The Little School: Tales of Disappearance and Survival

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One of Argentina's 30,000 "disappeared," Alicia Partnoy was abducted from her home by secret police and taken to a concentration camp where she was tortured, and where most of the other prisoners were killed. Her writings were smuggled out of prison and published anonymously in human rights journals. The Little School is Alicia Partnoy's memoir of her disappearance and imprisonment in Argentina in the 1970s. Told in a series of tales that resound in memory like parables, The Little School is proof of the resilience of the human spirit and the healing powers of art.

This second edition features a revised introduction by the author and a preface by Julia Alvarez.
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About the author

Alicia Partnoy has presented testimony on human rights violations to the United Nations, the Organization of American States, Amnesty International, and human rights organizations in Argentina. She has lectured at universities throughout the United States, where The Little School has been used extensively as a text in classrooms. She teaches at Loyola University in Los Angeles. The Little School "Partnoy writes in a way that makes the reader feel as if they are at the concentration camp with her, and the stories sit in your gut long after they are through. Offering us a glimpse of an event that changed everything for so many people, The Little School is a work of art every history or social justice buff should read." —Portland Book Review "Remarkable…for her flinty humor and her determination to take joy from any source—the smell of rain, the imagined taste of a soft drink, the sight of her own feet through a loosely tied blindfold." —Tobias Wolff "Courageous, understated, chilling…" —Bobbie Ann Mason
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Simon and Schuster
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Published on
Sep 1, 1998
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Biography & Autobiography / Political
History / Latin America / General
Political Science / Human Rights
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Content Protection
This content is DRM protected.
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Eligible for Family Library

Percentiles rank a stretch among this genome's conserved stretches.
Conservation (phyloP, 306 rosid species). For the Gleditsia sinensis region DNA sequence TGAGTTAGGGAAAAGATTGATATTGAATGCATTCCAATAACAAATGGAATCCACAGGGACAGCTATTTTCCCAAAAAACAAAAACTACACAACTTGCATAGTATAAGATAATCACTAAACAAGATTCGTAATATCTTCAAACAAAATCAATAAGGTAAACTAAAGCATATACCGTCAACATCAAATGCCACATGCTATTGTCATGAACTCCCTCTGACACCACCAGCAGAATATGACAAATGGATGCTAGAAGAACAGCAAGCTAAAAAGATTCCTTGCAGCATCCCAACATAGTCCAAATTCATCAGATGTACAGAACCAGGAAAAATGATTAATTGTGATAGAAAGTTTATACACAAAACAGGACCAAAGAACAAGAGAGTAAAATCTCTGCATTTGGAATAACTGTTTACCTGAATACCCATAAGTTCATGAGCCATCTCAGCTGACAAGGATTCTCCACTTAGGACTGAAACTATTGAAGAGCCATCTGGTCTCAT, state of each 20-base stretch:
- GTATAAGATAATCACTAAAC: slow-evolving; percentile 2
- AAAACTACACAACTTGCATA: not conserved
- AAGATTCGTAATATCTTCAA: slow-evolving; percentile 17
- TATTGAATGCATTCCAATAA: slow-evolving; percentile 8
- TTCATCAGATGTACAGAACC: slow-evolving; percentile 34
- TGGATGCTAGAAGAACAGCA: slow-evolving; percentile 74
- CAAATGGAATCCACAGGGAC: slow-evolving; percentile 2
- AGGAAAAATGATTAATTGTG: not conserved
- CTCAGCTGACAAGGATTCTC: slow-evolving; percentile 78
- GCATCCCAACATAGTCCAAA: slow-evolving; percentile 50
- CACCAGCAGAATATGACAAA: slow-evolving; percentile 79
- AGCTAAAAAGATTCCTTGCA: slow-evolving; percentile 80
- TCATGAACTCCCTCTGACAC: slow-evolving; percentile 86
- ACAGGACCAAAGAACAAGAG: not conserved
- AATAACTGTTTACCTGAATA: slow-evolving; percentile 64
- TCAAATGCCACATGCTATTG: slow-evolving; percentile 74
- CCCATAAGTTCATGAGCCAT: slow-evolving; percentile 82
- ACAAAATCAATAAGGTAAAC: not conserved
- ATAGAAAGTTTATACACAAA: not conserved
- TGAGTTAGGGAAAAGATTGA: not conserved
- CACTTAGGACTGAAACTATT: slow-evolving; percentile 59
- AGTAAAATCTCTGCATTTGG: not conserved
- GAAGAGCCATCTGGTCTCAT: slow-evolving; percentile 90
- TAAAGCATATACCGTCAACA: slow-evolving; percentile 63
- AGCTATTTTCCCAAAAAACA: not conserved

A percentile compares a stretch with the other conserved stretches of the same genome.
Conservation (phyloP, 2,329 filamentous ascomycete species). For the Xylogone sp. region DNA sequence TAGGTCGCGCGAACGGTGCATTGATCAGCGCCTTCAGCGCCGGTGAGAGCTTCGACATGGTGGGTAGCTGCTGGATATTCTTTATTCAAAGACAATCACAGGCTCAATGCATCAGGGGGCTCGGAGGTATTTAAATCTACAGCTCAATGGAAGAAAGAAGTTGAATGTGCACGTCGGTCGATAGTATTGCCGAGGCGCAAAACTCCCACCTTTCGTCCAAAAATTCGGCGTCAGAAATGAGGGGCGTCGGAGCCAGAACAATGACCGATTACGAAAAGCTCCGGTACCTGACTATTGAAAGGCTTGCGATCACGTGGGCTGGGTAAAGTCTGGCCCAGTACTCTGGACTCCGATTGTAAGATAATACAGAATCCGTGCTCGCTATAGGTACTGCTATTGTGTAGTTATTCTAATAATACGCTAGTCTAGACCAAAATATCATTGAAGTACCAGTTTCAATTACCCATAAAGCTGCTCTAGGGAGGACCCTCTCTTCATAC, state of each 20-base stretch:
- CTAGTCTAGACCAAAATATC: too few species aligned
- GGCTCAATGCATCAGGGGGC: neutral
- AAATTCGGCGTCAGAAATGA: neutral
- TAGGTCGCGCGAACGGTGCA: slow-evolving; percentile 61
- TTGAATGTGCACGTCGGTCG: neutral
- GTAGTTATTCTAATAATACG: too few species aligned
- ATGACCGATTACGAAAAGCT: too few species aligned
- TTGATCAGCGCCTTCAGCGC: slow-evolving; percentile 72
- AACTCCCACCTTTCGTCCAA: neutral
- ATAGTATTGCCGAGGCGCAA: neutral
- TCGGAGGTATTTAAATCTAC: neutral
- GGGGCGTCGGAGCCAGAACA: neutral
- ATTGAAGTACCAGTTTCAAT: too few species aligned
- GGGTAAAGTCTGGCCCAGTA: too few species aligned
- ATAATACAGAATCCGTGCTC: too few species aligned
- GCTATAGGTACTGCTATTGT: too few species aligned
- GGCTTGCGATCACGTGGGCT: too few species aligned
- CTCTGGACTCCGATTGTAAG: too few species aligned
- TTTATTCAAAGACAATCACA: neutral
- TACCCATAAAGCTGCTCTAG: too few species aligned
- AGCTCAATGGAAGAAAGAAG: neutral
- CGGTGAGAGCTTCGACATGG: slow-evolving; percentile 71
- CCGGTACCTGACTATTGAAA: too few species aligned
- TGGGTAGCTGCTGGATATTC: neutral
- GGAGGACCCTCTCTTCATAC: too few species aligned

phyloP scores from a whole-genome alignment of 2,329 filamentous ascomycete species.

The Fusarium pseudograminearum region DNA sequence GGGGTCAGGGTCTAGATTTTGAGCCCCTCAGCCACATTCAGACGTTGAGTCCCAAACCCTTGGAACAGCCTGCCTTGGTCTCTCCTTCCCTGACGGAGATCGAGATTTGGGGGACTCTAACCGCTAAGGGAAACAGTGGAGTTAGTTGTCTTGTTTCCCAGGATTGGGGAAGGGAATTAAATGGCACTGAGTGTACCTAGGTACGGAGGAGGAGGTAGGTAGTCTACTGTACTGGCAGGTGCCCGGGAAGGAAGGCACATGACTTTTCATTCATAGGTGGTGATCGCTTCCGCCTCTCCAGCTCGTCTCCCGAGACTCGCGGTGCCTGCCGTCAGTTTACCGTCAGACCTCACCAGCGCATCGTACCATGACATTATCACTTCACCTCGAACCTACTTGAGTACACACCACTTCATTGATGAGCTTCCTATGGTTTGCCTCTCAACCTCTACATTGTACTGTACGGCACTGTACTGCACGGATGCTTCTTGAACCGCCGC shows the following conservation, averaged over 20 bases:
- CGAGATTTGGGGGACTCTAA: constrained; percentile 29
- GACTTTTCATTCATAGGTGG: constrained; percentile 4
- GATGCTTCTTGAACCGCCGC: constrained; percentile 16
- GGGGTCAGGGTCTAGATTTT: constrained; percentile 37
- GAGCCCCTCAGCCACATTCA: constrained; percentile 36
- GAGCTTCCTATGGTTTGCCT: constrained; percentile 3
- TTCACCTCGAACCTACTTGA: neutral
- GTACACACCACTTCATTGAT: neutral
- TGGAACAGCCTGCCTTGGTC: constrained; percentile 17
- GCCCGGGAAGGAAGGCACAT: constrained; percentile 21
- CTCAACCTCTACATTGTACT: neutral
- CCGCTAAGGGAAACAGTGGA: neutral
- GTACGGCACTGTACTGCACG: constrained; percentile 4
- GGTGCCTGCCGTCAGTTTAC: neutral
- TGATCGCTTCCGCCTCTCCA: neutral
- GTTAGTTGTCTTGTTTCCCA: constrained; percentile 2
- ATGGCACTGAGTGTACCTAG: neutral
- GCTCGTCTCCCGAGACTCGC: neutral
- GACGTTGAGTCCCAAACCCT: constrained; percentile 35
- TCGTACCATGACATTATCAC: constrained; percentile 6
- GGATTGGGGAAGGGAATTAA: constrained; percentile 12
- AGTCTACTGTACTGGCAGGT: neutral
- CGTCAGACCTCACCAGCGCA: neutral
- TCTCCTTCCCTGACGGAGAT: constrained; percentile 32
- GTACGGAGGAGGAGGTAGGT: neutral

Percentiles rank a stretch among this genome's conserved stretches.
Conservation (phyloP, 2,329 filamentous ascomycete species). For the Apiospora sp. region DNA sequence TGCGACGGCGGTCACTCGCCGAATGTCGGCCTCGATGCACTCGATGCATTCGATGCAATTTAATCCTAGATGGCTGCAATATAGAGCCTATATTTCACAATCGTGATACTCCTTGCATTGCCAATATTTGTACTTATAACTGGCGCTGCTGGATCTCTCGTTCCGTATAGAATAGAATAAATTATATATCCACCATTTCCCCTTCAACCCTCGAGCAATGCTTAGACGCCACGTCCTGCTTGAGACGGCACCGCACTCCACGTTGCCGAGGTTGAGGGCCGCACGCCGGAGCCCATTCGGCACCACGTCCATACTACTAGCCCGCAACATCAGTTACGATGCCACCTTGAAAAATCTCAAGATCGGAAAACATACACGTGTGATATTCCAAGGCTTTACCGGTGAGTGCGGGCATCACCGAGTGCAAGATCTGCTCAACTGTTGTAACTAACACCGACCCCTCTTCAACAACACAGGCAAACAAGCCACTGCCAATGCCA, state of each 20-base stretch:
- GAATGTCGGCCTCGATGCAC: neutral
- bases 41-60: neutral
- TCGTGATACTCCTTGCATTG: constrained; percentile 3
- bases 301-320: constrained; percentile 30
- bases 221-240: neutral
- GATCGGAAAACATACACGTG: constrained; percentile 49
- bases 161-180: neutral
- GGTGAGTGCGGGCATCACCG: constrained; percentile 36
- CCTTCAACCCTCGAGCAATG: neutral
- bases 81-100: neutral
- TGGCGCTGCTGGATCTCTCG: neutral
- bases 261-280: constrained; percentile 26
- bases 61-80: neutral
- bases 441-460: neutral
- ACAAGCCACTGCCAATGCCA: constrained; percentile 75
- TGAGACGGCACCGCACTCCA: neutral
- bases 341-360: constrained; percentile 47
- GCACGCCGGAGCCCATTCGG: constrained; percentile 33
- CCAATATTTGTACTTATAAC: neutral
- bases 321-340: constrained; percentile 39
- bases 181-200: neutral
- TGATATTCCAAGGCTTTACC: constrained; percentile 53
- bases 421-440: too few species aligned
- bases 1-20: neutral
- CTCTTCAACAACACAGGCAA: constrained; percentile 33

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Un récit poignant à plusieurs voix

La petite école, publié en 1986 aux États-Unis puis en 2006 en Argentine rend compte par petites touches, au moyen de courts chapitres, de l’expérience d’incarcération par le gouvernement militaire en Argentine durant les années 70 d’Alicia Partnoy et d’autres victimes du régime.
Les détenus aux yeux en permanence bandés ne perçoivent le lieu et les événements que par leurs autres sens : ce qui fait de ce témoignage littéraire à plusieurs voix un texte délicat et poignant, dans lequel alternent l’angoisse, les peurs, les humiliations, la faim, mais aussi les moments d’espoir et de joie faits d’un rayon de soleil entraperçu, d’une précieuse boulette de mie de pain, ou des vers d’une comptine qui ressurgit dans la mémoire.

Certains de ces textes, lus durant procès pour la vérité de Bahía Blanca en 1999, ont été versés au dossier à titre de preuve.


Nous oubliions les noms, les visages et les rues, les maisons, les rencontres... Mais nous nous souvenions toujours d’alimenter la racine de notre rêve... Ou presque toujours. Parfois ce rêve se brisait un instant, une minute, deux heures, un jour entier, peut-être une semaine. Ensuite, la voix amie construisait à partir des vitres brisées une fenêtre de laquelle on pouvait deviner les nôtres poursuivant le combat quotidien. Et puis c’était se relever... cohabiter avec la mort et la folie.
Obligés de demeurer allongés sur des matelas ou sur le sol,sans parler, sans voir, les mains attachées et l’estomac vide, supportant les coups, les insultes et l’incertitude de la dernière balle, nous avons appris des militaires, durant ces mois dans La petite école, que la haine qu’ils ont pour nous est plus grande que celle qu’éprouve le peuple envers eux.


Alicia Partnoy (1955, Bahía Blanca, Argentine) écrivaine et poétesse, incarcérée entre janvier et avril 1977 dans le centre de rétention clandestin de Bahía Blanca connu sous le nom de La petite école puis dans différentes prisons du régime, contrainte à l’exil en 1979, a témoigné devant les Nations Unies, l’Organisation des États américains, Amnesty International et la Commission nationale sur la disparition des personnes (CONADEP) pour dénoncer les violations planifiées des droits de l’homme sous la dictature militaire argentine.
Très engagée, elle vit actuellement à Los Angeles et enseigne à la Loyola Marymount University.
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